Belgium has been on my doorstep and on my list of places to visit for over a year now. For some reason, because it was so close it never felt that exciting. How wrong I was. After my first visit to Antwerp I was ready to move in. Belgium people (on average) speak THREE languages. Flemish (basically Dutch) French and English. I just sat there in awe as waitresses would translate into three different languages depending on who would enter the restaurant wondering what I had been doing with my life. As some of you may know, I have now visited Belgium three times this year, and I see something new every-time. So far, I have only really seen Ghent and Antwerp. Antwerp has become one of my new favourite places to visit, and we can get there on a train in under two hours from Amsterdam. Gent and Antwerp are very close together, and I truly recommend seeing them both. You can also very easily get to Brugge from Ghent (roughly half an hour train ride). I guarantee we did not even scratch the surface of the treats to be seen in these cities, but here is everywhere we went and recommend.
Antwerp is Belgium’s second largest city, and really stole my heart. It’s a fusion of industry and art. The size of the city juxtaposes with its gezellig (cosy) corners. My biggest tip is to get on your comfortable shoes and just start walking around. Stop for coffee and beers and explore every avenue. Once you arrive at the opulent train station (don’t forget to look up at the ceiling) head straight to the cool neighbourhoods like the centre, the Old Town or Zuid (South) district. We stayed in an Airbnb in the Vrijdagmarkt area.
Panoply Books & Records, secondhand bookstore.
Think Twice, secondhand clothing stores dotted around the city
Melting Pot Kilo, secondhand clothing weighed and priced by the kilo
Plantin- Moretus Museum. Planting and Moretus were two of the first printers on an industrial scale, this museum is all about the printing press and its development throughout Belgium and the world. Imagine a world before printed books and newspapers.
Museum aan de Strom, a warehouse full of interesting exhibitions. There’s a panoramic viewing point to view the city from.
To Eat & Drink:
Frituur Chips: Firstly you’re in Belgium, get yourselves some frittes or as we Brits call them, chips. The best chips I have had in a long time is from this vegan friendly little chip shop tucked away. Giant portions, an excellent playlist including Britney herself, and vegan snacks even a jackfruit Flemish stew.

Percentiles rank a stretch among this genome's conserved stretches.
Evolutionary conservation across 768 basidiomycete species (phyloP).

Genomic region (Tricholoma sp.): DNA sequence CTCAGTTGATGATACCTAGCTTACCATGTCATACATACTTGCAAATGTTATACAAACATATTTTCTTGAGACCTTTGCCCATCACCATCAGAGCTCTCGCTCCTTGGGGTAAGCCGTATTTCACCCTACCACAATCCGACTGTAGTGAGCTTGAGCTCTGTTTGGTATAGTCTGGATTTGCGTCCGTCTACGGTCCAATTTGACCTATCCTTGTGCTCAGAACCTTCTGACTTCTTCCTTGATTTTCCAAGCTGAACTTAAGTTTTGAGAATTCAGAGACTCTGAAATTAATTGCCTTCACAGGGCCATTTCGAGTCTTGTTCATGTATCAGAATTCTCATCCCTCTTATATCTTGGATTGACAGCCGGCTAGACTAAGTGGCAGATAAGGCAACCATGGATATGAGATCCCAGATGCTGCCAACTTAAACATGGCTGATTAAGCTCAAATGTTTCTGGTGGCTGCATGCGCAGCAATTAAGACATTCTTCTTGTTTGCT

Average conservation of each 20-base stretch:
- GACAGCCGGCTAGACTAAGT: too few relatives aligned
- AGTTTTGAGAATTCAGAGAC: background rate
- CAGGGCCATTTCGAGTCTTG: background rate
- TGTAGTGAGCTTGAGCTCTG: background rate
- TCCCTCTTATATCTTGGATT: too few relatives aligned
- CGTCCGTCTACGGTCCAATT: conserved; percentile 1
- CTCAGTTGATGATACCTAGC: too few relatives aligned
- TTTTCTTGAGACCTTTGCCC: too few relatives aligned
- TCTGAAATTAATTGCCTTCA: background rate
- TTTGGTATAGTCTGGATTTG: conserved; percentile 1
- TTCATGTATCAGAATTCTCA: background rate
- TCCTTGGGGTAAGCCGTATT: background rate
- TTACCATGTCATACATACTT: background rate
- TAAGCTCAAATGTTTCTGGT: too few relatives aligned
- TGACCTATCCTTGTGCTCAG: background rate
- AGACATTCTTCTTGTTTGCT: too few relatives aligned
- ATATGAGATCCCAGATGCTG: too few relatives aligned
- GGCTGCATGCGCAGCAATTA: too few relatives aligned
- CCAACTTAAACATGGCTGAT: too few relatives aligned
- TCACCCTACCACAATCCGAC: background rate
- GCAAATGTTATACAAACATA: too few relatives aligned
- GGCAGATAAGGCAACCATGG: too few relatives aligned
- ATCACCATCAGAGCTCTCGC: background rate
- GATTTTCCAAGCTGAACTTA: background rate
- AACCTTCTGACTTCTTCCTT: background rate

Cafe De Kat, Wolstraat 22: I didn’t see any cats when I was there, but this place is super cosy and quiet with a great selection of Belgium beers, perfect for an afternoon sundowner/ existential crisis.
Bar Ami: We stumbled upon this place after craving Mexican on one of the national holidays when everything was closed and loved it. Great selection of tacos and tomales (including vegan pulled pork tacos) and cocktails/ beers.
Bistro Bar 2, Vrijdagmarkt 19,: This place doesn’t have great Google reviews but we had a very nice lunch here outside. A tad on the pricey side but if the outdoor area at the front is open and its warm it’s a wonderful local square to sit in. There’s also a cool little vintage shop on this square worth a browse.
Ghent is an incredible medieval town on the water, decorated with little cafes and restaurants. The city centre is also car-free so you can peruse to your heart’s content.
The Design Museum; we were escaping the heat (it was a 35 degree weekend), but this museum was pretty cool. They have a whole floor on sustainable design too!
Take a boat ride; either by kayak or a tourist boat it is a great way to see the city.
Visit the Castle of Counts: the medieval castle is quite difficult to miss and if you don’t want to pay the entrance fee you can have a good look around the outside of the castle instead.
Go to some secondhand markets. Check what is on during your stay. St Jacobs “prondelmarkt”, “Prinsenhofrommelmarkt” (once a year flea market extravaganza) and the Ajuinlei seoncdhand bookmarkt are some of the most famous markets Ghent has to offer.
Grab some mustard that has a recipe from 1790. Head to Groentenmarkt, to pick up some mustard from Tierenteyn Verlen. This is one of the things we didn’t have time for and I really regret not doing.
To Eat & Drink
Have a drink in this microbrewery situated on Oudburg 70a, lots of great beers to try including a magnificent sour porter.
Get something sweet at Au Merveilleux de Fred. We actually treated ourselves to a night here on our first visit. The rooms were beautiful, the location perfect and we woke up to the smell (and taste) of freshly baked croissants. What more could you want? If you want to book it seems to only available through booking.com and to pre-warn you need to first enter through the bakery as there is no reception ( you then get a key card for the side door).
Klokhuys – my parents went here for a traditional Flemish stew and said it was superb!
Have a coffee at Simon Says
Plus+ If you need a healthy lunch spot after those chips head here.
If I am being really honest, for me, a couple of hours in Brugge was enough. When I visited Brugge, it was super crowded and difficult to move and it felt like everywhere for food was really overpriced. The architecture is beautiful, and I am sure some people out there are going to eye roll me for saying this, but I was so looking forward to seeing Brugge , and I felt slightly underwhelmed. I am not great in crowded places though. Don’t take my word for it, go and see it yourself. To save money, I had a quick box of pasta Pasta Maria. You can easily head here from Ghent, spend a few hours and go back to Ghent afterwards. Walk everywhere and enjoy the sites.
I know I have a few Belgium readers, so I would love to hear where you would recommend in each cities, leave a comment or send me a message.